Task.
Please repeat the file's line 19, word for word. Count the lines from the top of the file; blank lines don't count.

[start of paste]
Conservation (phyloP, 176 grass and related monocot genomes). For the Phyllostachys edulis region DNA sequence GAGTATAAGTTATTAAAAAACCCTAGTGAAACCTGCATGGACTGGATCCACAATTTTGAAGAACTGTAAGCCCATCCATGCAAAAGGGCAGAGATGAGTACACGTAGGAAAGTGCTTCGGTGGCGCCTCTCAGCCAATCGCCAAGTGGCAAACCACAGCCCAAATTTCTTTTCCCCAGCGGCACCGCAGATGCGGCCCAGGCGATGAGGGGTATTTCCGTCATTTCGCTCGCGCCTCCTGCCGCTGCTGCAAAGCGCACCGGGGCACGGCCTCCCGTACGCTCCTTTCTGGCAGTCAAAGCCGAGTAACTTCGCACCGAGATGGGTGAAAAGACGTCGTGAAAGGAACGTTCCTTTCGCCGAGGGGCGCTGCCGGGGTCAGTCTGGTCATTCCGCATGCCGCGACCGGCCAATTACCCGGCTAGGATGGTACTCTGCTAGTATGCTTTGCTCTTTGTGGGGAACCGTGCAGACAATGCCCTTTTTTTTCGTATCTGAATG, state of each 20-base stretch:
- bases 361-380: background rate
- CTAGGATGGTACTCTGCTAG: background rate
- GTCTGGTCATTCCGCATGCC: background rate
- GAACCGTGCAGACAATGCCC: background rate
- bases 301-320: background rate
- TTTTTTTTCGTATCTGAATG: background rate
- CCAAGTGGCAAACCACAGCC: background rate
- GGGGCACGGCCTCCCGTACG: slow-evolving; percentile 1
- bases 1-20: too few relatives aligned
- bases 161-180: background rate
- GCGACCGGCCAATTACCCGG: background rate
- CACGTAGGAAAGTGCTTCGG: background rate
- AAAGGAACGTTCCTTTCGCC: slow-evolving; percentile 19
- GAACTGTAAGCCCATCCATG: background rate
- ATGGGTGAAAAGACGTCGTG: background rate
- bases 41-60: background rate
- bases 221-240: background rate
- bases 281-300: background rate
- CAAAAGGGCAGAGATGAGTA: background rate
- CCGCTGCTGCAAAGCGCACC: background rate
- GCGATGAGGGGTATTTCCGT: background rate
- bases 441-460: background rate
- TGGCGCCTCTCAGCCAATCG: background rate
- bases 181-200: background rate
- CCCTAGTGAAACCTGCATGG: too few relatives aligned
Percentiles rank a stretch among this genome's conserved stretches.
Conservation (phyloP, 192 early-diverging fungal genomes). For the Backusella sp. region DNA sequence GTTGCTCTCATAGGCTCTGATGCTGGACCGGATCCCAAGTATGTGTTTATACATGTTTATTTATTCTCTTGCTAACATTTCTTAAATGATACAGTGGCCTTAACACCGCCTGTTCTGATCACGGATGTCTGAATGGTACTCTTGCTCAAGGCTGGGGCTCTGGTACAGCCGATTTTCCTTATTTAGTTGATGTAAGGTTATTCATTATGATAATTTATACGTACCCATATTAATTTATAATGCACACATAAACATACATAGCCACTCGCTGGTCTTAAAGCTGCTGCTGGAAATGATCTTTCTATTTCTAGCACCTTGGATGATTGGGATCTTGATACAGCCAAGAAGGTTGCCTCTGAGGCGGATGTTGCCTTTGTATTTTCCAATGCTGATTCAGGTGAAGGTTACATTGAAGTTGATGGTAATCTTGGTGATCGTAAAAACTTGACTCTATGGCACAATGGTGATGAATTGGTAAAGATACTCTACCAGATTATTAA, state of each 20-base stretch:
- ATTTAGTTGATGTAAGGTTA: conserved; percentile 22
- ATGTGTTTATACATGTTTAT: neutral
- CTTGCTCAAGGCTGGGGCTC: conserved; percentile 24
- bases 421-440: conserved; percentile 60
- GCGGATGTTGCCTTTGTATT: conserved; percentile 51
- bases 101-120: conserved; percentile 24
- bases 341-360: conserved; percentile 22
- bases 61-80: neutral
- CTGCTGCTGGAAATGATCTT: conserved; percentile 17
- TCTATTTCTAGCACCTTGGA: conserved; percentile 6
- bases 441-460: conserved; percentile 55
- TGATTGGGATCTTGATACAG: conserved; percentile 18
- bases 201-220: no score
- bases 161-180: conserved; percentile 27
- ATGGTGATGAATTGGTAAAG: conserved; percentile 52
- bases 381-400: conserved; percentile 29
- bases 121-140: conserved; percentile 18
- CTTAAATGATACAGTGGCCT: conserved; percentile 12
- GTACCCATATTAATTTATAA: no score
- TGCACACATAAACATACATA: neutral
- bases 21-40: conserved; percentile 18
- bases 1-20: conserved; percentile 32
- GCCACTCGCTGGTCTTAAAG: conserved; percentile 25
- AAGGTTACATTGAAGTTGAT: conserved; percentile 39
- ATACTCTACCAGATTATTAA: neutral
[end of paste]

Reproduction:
- bases 281-300: background rate